On Monday evening in East Sarajevo, a panel discussion on the topic “Women in violent Extremism” was organized by the Advanced Leadership in Politics Institute (ALPI) participants Hana Imsirovic and Jovana Amovic. ALPI is an intensive two-year program of International Republican Institute gathering 25 young politicians from 10 political parties and different local communities for instance from BH cities of Banja Luka, Sarajevo, Doboj, Brcko, Capljina, Prijedor and Bihac. It is a platform for young people to exchange ideas and opinions about various relevant and important topics.
Ms Imsirovic and Amovic decided to dedicate their time to explore aspects of security in relation to violent extremism and how the gender roles resonate in that context. However, the emphasis was not on topic only, but on bringing together young people from two entities and discussing the previously stated topic. They stated the importance of working on the cooperation of two ethnic groups, Bosniaks and Serbs, and that such events are a perfect opportunity.
“Unfortunately, it is common that some young people from Federation of Bosnia and Herzegovina never went to other entity and vice versa. With this panel discussion my colleague Jovana and I want to make these barriers less visible or, at least, to partially weaken them” said Imsirovic.
The focus of these two young ladies was to present a topic for which consensus about importance and relevance is easy to reach and in that way stimulate new friendships, connections and experiences.
Ms. Amovic presented how women in extremist organizations are portrayed by media. By analyzing media content she stated that contrary to the common public opinion women terrorists are neither exception nor interlopers in that domain.
“When we cannot understand women in roles that cultural norms and prejudices perceive as inherently male, there is a tendency to resort to stereotypical explanations. That is exactly how media refers to the problem of women in extremist groups. Most of the media coverage portrays female terrorists in the stereotypical manner, where an emphasis is put on their looks, family background, love relationship, etc. This type of reporting has strong effects on the perceptions and reactions of news receivers, and contributes to creation of societal and gender clichés”.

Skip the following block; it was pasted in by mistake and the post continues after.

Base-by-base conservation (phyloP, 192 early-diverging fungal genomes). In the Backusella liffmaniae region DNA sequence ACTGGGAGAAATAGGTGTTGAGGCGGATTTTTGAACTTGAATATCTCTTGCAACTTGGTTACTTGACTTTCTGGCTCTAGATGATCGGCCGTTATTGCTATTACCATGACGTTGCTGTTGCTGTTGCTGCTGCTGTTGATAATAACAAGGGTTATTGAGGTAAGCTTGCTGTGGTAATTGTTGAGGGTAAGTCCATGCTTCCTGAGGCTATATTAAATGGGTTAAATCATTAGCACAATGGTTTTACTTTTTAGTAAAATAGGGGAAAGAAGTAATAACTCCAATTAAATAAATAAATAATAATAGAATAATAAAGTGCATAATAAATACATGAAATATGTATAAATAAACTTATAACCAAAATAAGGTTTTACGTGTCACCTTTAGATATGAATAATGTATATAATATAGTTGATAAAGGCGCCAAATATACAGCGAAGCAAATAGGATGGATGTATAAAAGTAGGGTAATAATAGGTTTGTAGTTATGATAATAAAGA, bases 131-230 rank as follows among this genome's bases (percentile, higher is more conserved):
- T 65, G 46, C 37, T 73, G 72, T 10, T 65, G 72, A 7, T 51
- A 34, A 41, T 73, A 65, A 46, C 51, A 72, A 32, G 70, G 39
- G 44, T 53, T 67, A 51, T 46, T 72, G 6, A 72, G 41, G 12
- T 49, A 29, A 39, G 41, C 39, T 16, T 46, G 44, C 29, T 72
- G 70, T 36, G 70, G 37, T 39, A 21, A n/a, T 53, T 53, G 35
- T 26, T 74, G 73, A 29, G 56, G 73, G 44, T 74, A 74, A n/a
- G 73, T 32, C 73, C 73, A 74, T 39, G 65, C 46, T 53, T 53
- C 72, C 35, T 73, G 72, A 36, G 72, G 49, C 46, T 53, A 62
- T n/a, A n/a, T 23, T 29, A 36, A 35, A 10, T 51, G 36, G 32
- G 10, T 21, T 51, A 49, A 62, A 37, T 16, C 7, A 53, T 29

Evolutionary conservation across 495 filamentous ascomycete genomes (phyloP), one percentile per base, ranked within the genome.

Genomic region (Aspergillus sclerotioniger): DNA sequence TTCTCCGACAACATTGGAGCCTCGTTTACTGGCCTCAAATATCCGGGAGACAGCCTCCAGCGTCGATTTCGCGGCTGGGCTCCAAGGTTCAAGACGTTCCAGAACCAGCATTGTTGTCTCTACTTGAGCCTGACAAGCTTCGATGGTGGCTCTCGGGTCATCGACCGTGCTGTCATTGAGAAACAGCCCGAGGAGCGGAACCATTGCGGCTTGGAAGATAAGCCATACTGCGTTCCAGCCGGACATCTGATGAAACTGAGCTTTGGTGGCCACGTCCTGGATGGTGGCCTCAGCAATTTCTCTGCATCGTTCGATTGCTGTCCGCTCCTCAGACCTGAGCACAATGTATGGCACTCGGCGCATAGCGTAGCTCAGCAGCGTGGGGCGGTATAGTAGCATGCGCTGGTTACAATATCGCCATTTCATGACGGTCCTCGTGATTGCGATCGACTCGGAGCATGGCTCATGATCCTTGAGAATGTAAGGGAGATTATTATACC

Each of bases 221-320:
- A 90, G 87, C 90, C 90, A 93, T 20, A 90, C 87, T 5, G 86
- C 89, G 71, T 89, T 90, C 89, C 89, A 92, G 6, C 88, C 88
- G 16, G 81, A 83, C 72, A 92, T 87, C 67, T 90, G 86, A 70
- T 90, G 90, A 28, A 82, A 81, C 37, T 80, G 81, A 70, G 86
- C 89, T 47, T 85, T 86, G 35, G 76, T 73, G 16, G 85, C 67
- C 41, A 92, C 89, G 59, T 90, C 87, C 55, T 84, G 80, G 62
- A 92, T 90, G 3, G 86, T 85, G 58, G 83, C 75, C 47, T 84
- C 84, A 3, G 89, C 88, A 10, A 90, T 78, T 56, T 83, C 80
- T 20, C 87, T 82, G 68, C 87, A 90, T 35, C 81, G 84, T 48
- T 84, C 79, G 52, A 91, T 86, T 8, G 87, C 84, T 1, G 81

Ms. Amovic further continued by saying: “There is evidence that gender stereotypes present in society do affect tactical consideration and actions of terrorist organizations, so intelligence community, law enforcement, and other involved in the creation and implementation of anti- and counter-terrorism should be aware and understand the differences of stereotypical female terrorist and the reality of gender roles in terrorism. It is crucial for the whole society to understand the real female role in extremist organizations”.
Ms.Imsirovic talked about the role of women in violent extremism and she posed a precise question for the audience whether women in this context is a victim or a perpetrator. She embedded the presentation in general setting where security is often being related to men and their sphere of influence which derived from traditional roles in the family.
“Dichotomy (public-male) and (private-women) stimulates discourse of men holding monopoly on power because public equals power. Women are usually perceived as irrelevant actors since their participation in power sharing is reduced. Such stances get infiltrated into the literature of security studies which often perceive women as victims” she added.
Ms. Imsirovic further explained that a certain number of woman in violent-extremist organizations are victims and hold roles of wives and mothers dominantly, but there are women being protagonists and their participation in violent extremism rise rapidly. Such trend is often underestimated. Hana also gave examples of women who were involved in violent organizations throughout history and through various contexts: Ireland Republican Army (IRA) and Black Widows-Chechnya. Her presentation gave an insight from which one could conclude that the role of women in violent extremism is not reduced to fulfilling obligations of being wife and mother only or reduced to traditional (weaker) roles. Becoming part of extremist groups is not strictly imposed on women. Some of them join such organizations voluntarily from ideological reasons or to empower themselves and participate fully using all necessary means as their male counterparts.